IC-ChipNet: Deep Embedding Learning for Fine-grained Retrieval, Recognition, and Verification of Microelectronic Images

Md Alimoor Reza and David Crandall

Modern electronic devices consist of a wide range of integrated circuits (ICs) from various manufacturers. Ensuring that an electronic device functions correctly requires verifying that its ICs and other component parts are correct and legitimate. Towards this goal, we investigate using machine learning and computer vision to identify and verify integrated circuit packages using visual features alone. We propose a deep metric learning approach to learn a feature embedding to capture important visual features of the external packages of ICs. We explore several variations of Siamese networks for this task and learn an embedding using a joint loss function. To evaluate our approach, we collected and manually annotated a large dataset of 6,387 IC images, and tested our embedding on three challenging tasks:(1) fine-grained retrieval, (2) fine-grained IC recognition, and (3)verification. We believe this to be among the first papers targeting the novel application of fine-grained IC visual recognition and retrieval, and hope it establishes baselines to advance research in this area.

We propose to learn deep embeddings from images of integrated circuits to retrieve, recognize, and verify them. Some instances from our dataset are shown.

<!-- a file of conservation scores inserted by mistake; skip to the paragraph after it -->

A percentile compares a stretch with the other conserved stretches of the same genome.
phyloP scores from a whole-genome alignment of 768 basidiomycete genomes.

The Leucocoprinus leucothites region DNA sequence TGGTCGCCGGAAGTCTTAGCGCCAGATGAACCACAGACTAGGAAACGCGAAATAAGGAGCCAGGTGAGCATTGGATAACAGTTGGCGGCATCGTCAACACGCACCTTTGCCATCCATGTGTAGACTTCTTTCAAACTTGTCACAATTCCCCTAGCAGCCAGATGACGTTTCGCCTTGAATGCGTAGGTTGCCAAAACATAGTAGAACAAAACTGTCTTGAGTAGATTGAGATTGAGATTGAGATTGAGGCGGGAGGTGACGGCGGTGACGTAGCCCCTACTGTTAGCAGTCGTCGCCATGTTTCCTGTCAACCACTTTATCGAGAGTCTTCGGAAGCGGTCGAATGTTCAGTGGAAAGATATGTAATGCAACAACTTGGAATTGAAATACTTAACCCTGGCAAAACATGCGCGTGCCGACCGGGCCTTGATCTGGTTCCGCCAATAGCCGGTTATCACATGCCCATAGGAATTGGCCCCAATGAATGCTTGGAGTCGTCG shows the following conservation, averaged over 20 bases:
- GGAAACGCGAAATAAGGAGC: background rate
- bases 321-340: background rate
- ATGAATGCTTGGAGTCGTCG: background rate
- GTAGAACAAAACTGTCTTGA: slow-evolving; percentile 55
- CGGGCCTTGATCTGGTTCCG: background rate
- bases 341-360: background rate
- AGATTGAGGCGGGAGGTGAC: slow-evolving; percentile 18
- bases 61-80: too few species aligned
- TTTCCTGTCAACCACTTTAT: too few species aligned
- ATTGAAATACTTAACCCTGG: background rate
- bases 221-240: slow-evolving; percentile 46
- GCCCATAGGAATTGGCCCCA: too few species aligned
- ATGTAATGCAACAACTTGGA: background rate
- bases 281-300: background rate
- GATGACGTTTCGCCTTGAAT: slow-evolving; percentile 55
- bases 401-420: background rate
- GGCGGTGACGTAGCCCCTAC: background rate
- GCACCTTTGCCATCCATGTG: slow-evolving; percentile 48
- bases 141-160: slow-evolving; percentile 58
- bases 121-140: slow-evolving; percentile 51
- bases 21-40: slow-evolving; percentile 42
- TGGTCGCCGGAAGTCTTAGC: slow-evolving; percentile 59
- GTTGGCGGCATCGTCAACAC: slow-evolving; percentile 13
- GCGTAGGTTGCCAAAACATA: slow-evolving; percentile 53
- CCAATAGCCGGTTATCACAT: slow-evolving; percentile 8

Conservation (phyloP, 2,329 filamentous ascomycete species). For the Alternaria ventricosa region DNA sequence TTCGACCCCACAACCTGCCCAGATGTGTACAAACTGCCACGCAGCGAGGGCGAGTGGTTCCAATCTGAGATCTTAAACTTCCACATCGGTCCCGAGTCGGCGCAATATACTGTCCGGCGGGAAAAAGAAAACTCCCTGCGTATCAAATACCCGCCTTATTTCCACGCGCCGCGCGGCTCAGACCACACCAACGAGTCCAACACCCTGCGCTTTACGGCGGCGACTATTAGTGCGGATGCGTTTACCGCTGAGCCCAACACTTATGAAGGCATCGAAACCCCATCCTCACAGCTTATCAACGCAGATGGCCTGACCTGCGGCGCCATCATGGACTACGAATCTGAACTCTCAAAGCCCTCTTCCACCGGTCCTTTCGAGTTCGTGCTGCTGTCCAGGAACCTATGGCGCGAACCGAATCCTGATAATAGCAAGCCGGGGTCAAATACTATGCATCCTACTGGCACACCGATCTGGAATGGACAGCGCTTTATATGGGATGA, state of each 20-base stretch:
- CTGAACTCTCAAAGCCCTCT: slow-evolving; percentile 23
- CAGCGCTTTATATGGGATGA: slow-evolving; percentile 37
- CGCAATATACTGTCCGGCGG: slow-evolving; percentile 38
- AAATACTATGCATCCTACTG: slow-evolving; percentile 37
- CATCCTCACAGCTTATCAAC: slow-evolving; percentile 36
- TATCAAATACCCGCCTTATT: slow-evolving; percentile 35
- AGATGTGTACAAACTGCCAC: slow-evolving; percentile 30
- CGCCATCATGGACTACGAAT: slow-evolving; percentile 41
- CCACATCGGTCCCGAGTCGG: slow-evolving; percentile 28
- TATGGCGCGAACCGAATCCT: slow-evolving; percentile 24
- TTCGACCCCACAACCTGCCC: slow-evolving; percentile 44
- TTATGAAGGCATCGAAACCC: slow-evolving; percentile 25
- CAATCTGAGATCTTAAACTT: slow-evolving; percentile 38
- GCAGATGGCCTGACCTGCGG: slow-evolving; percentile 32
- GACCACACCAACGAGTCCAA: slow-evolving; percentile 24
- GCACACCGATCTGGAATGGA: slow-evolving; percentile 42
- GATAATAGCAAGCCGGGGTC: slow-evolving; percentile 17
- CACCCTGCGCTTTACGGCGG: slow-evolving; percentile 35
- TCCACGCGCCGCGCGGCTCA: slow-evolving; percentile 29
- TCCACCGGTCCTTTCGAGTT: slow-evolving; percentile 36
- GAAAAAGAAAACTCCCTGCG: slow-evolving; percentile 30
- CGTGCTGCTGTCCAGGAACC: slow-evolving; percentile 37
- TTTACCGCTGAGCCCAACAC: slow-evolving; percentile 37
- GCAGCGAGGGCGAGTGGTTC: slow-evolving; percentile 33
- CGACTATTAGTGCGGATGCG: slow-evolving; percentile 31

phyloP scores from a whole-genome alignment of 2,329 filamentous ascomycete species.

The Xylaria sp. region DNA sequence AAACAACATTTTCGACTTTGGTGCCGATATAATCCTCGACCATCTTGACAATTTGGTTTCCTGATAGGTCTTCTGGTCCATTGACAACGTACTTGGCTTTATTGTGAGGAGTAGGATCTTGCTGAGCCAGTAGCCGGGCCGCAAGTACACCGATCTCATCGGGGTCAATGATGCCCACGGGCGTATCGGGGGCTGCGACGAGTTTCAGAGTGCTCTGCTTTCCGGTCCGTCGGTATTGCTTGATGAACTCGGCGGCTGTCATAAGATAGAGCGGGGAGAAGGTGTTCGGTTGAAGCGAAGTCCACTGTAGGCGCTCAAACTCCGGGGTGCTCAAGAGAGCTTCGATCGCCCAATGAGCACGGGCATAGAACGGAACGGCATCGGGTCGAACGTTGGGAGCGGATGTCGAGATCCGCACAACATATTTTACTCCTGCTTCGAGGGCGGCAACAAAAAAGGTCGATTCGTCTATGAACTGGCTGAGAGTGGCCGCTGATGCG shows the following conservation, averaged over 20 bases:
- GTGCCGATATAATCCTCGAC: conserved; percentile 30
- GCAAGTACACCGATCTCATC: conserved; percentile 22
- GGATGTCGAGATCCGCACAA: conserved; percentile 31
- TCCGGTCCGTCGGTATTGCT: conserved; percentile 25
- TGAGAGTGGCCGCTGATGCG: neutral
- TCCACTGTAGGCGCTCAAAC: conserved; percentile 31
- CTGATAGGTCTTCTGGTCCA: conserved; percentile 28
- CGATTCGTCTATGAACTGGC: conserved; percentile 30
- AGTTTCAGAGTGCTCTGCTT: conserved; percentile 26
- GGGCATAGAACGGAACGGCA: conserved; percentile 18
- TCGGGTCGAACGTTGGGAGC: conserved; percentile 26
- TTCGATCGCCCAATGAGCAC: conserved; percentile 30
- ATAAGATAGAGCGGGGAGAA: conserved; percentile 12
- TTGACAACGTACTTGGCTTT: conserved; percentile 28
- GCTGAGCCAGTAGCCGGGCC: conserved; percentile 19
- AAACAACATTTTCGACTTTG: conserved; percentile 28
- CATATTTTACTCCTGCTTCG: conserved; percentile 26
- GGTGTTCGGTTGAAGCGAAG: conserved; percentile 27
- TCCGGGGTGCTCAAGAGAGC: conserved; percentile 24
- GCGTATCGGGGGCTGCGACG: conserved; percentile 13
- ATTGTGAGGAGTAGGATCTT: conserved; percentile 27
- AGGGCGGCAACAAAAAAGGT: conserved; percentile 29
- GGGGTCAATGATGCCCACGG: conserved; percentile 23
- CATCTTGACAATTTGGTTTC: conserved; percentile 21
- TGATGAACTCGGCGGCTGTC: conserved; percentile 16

author={Reza, Md Alimoor and Crandall, David J.},
  booktitle={2020 IEEE Applied Imagery Pattern Recognition Workshop (AIPR)}, 
  title={IC-ChipNet: Deep Embedding Learning for Fine-grained Retrieval, Recognition, and Verification of Microelectronic Images}, 


IC-ChipNet architectural layout. Pairs of images are fed through the convolutional filters (shared weights) to extract feature maps in blue. These feature maps go through the inner-product layer (shared weights) to reach a latent representation(orange). A combination of contrastive and cross-entropy loss allows us to learn the embedding from a large number of input images.



We partitioned our dataset of 6,387 images into 70% training images, 10% validation images, and 20% test images (see Table I in the paper for details).

  • Training/validation/test images: Download
  • Text files containing the image names according to different splits: Download
  • IC chip class labels to names mapping: Download


  • Training and inference code: TBA
  • Our trained models: TBA


This research was funded by the Indiana Innovation Institute (IN3). We also would like to thank the following IndianaUniversity undergraduate students for assisting us in image collection and annotation: Kristopher Jung, Yongming Fan, Zunaeed Salahuddin, John Kaefer, Tiancong Zhao, and He He.

The IU Computer Vision Lab's projects and activities have been funded, in part, by grants and contracts from the Air Force Office of Scientific Research (AFOSR), the Defense Threat Reduction Agency (DTRA), Dzyne Technologies, EgoVid, Inc., ETRI, Facebook, Google, Grant Thornton LLP, IARPA, the Indiana Innovation Institute (IN3), the IU Data to Insight Center, the IU Office of the Vice Provost for Research through an Emerging Areas of Research grant, the IU Social Sciences Research Commons, the Lilly Endowment, NASA, National Science Foundation (IIS-1253549, CNS-1834899, CNS-1408730, BCS-1842817, CNS-1744748, IIS-1257141, IIS-1852294), NVidia, ObjectVideo, Office of Naval Research (ONR), Pixm, Inc., and the U.S. Navy. The views and conclusions contained herein are those of the authors and should not be interpreted as necessarily representing the official policies or endorsements, either expressed or implied, of the U.S. Government, or any sponsor.